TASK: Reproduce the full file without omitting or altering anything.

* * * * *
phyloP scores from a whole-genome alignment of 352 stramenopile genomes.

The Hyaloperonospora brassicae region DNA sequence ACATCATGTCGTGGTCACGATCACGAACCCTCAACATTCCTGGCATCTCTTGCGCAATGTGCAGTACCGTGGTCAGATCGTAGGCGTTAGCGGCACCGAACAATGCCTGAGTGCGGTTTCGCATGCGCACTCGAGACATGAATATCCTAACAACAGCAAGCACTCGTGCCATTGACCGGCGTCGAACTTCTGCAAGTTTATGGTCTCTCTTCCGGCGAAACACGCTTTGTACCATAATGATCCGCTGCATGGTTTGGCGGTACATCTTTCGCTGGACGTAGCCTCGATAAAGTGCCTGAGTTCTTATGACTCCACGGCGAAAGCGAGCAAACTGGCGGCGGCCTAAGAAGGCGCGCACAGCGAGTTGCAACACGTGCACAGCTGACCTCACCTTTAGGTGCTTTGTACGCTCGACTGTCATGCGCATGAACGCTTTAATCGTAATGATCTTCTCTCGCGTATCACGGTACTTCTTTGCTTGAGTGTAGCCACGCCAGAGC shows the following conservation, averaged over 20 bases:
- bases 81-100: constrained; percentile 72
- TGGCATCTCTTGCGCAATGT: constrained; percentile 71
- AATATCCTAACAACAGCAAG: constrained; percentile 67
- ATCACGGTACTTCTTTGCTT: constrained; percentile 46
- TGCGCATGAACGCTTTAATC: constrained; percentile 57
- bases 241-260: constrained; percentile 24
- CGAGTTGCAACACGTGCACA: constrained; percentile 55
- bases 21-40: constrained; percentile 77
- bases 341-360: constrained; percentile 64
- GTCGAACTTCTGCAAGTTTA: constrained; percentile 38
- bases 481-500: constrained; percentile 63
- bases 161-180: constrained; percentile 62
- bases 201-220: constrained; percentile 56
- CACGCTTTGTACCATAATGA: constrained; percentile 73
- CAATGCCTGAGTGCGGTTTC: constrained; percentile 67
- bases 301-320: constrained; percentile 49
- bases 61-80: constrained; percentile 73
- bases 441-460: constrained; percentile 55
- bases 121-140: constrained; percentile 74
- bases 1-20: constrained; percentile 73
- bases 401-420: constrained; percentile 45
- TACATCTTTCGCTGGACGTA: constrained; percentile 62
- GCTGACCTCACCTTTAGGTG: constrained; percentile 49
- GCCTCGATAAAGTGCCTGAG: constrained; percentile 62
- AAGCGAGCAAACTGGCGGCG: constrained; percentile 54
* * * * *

phyloP scores from a whole-genome alignment of 352 stramenopile genomes.

The Hyaloperonospora brassicae region DNA sequence ACATCATGTCGTGGTCACGATCACGAACCCTCAACATTCCTGGCATCTCTTGCGCAATGTGCAGTACCGTGGTCAGATCGTAGGCGTTAGCGGCACCGAACAATGCCTGAGTGCGGTTTCGCATGCGCACTCGAGACATGAATATCCTAACAACAGCAAGCACTCGTGCCATTGACCGGCGTCGAACTTCTGCAAGTTTATGGTCTCTCTTCCGGCGAAACACGCTTTGTACCATAATGATCCGCTGCATGGTTTGGCGGTACATCTTTCGCTGGACGTAGCCTCGATAAAGTGCCTGAGTTCTTATGACTCCACGGCGAAAGCGAGCAAACTGGCGGCGGCCTAAGAAGGCGCGCACAGCGAGTTGCAACACGTGCACAGCTGACCTCACCTTTAGGTGCTTTGTACGCTCGACTGTCATGCGCATGAACGCTTTAATCGTAATGATCTTCTCTCGCGTATCACGGTACTTCTTTGCTTGAGTGTAGCCACGCCAGAGC shows the following conservation, averaged over 20 bases:
- bases 81-100: constrained; percentile 72
- TGGCATCTCTTGCGCAATGT: constrained; percentile 71
- AATATCCTAACAACAGCAAG: constrained; percentile 67
- ATCACGGTACTTCTTTGCTT: constrained; percentile 46
- TGCGCATGAACGCTTTAATC: constrained; percentile 57
- bases 241-260: constrained; percentile 24
- CGAGTTGCAACACGTGCACA: constrained; percentile 55
- bases 21-40: constrained; percentile 77
- bases 341-360: constrained; percentile 64
- GTCGAACTTCTGCAAGTTTA: constrained; percentile 38
- bases 481-500: constrained; percentile 63
- bases 161-180: constrained; percentile 62
- bases 201-220: constrained; percentile 56
- CACGCTTTGTACCATAATGA: constrained; percentile 73
- CAATGCCTGAGTGCGGTTTC: constrained; percentile 67
- bases 301-320: constrained; percentile 49
- bases 61-80: constrained; percentile 73
- bases 441-460: constrained; percentile 55
- bases 121-140: constrained; percentile 74
- bases 1-20: constrained; percentile 73
- bases 401-420: constrained; percentile 45
- TACATCTTTCGCTGGACGTA: constrained; percentile 62
- GCTGACCTCACCTTTAGGTG: constrained; percentile 49
- GCCTCGATAAAGTGCCTGAG: constrained; percentile 62
- AAGCGAGCAAACTGGCGGCG: constrained; percentile 54